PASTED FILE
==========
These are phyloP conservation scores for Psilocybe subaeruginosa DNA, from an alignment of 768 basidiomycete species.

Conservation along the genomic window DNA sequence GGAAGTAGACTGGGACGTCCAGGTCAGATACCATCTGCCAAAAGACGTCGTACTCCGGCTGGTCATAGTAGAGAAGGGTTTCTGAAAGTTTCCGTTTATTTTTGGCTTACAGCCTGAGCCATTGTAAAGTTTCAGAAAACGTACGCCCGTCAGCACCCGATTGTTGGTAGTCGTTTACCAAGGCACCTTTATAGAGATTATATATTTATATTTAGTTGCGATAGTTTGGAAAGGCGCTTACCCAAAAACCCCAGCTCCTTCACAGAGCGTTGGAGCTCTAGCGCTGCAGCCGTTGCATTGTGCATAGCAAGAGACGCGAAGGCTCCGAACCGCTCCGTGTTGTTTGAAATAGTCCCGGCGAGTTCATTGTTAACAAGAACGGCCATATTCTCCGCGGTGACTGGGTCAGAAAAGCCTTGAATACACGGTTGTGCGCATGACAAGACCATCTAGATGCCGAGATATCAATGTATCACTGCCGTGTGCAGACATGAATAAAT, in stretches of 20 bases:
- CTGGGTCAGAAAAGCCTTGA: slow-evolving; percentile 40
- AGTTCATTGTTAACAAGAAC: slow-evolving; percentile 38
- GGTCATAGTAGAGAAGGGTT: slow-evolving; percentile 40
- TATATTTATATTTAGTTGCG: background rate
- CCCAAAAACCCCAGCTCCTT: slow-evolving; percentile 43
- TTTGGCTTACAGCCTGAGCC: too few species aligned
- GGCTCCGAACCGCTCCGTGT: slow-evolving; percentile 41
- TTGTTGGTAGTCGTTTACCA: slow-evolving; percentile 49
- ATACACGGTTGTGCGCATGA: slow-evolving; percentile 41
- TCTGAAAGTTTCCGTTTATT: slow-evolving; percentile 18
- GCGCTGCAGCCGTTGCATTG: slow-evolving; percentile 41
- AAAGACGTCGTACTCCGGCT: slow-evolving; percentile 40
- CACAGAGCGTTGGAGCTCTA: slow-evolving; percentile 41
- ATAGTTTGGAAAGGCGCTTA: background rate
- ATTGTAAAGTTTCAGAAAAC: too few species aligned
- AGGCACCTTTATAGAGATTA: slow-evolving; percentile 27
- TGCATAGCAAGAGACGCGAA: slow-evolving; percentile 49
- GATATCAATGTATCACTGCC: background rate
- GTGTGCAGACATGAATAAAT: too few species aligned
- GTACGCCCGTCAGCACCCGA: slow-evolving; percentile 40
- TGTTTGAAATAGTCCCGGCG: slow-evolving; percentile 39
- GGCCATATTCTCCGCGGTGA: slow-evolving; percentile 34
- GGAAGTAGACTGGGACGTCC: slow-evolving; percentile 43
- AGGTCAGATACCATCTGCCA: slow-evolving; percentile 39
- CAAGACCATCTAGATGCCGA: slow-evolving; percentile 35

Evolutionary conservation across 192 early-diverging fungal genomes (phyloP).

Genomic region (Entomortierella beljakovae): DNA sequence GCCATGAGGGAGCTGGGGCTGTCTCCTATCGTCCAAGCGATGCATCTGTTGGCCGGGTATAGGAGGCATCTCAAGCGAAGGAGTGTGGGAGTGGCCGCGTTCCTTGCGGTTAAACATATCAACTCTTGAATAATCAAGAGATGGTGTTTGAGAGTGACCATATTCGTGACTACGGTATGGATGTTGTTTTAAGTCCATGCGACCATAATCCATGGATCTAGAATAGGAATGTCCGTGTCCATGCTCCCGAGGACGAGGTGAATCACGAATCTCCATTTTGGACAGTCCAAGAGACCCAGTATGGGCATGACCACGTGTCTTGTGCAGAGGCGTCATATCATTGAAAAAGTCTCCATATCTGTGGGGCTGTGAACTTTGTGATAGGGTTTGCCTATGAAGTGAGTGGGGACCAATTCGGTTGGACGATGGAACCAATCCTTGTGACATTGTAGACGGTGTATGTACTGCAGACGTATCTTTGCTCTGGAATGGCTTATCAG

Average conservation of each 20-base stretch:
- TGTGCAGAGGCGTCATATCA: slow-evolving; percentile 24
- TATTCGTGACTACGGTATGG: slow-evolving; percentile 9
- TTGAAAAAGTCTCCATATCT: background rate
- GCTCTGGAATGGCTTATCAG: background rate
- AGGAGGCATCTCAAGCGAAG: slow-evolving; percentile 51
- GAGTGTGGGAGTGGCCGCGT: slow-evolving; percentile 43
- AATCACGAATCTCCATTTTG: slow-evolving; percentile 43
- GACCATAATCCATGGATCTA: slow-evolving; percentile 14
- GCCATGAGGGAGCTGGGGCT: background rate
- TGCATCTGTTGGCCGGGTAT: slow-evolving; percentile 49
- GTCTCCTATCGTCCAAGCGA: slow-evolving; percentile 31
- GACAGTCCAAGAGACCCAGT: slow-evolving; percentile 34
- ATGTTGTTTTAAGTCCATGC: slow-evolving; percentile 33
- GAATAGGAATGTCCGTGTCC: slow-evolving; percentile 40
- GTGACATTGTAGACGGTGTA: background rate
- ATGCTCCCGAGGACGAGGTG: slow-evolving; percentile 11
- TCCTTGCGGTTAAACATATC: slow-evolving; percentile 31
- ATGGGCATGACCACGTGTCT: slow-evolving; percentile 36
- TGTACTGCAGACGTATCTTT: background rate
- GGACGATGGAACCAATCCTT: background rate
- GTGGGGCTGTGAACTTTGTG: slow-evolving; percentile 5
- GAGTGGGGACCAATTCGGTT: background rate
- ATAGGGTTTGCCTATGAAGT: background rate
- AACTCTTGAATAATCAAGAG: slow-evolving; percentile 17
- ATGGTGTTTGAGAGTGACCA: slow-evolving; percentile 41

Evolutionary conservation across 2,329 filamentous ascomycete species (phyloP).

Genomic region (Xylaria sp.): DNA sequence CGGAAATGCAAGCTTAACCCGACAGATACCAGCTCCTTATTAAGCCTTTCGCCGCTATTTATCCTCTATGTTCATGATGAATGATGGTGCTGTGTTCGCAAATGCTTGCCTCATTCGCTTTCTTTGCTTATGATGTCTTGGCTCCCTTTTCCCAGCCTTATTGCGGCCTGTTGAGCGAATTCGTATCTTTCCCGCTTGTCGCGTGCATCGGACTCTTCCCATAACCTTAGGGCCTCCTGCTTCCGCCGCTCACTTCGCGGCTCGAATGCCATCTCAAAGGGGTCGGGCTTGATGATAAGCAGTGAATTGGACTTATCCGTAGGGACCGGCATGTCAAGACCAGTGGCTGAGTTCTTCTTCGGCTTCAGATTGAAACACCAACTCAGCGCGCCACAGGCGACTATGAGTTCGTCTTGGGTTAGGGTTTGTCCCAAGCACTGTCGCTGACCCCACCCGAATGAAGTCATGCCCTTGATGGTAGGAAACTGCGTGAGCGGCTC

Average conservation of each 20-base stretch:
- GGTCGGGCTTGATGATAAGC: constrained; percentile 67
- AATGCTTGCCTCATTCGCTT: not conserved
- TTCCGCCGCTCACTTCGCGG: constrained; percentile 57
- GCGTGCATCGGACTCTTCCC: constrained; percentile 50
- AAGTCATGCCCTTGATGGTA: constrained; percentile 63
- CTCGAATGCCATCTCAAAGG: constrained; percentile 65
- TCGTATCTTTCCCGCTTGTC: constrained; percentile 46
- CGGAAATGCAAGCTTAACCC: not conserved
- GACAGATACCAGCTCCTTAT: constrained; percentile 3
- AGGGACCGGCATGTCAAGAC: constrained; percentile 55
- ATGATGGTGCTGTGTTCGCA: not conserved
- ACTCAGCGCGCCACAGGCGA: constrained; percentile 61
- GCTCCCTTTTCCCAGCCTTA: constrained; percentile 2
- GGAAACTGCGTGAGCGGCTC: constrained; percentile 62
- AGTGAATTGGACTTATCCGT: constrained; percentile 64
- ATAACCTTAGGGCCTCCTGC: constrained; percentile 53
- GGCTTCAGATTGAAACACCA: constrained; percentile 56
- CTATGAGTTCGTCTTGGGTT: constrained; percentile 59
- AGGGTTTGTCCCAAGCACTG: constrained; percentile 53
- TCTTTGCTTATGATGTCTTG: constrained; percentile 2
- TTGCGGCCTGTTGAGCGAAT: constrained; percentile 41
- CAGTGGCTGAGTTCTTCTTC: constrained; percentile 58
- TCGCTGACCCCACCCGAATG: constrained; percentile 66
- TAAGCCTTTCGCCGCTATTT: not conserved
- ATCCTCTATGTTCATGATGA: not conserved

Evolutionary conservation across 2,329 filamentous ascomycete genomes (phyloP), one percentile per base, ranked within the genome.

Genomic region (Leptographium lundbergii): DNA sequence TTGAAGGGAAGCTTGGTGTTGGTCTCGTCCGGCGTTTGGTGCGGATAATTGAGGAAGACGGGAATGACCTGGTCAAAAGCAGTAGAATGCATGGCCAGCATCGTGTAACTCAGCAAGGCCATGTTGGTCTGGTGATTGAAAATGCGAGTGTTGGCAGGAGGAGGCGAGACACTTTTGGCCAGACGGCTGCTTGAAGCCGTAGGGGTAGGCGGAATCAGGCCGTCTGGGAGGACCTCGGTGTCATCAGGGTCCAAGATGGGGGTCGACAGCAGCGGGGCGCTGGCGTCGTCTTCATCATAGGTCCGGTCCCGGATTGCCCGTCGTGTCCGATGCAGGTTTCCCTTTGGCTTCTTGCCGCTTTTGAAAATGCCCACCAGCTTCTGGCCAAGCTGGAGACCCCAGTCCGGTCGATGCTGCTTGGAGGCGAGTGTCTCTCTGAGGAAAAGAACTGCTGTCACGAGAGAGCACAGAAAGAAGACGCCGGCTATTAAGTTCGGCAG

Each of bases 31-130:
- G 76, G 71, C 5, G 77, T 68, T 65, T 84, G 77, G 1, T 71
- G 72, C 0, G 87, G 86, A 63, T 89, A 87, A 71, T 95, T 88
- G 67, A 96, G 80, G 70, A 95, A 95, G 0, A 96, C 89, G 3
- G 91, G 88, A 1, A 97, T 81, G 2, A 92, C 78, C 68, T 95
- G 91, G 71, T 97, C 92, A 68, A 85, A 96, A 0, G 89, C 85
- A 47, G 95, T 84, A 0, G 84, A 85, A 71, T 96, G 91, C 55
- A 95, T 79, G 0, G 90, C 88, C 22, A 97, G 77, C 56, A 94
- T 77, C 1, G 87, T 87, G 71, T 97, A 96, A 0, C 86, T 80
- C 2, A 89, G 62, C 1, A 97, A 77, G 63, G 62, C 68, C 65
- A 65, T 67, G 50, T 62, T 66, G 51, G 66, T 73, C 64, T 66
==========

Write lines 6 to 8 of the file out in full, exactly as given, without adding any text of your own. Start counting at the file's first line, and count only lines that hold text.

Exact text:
- TATATTTATATTTAGTTGCG: background rate
- CCCAAAAACCCCAGCTCCTT: slow-evolving; percentile 43
- TTTGGCTTACAGCCTGAGCC: too few species aligned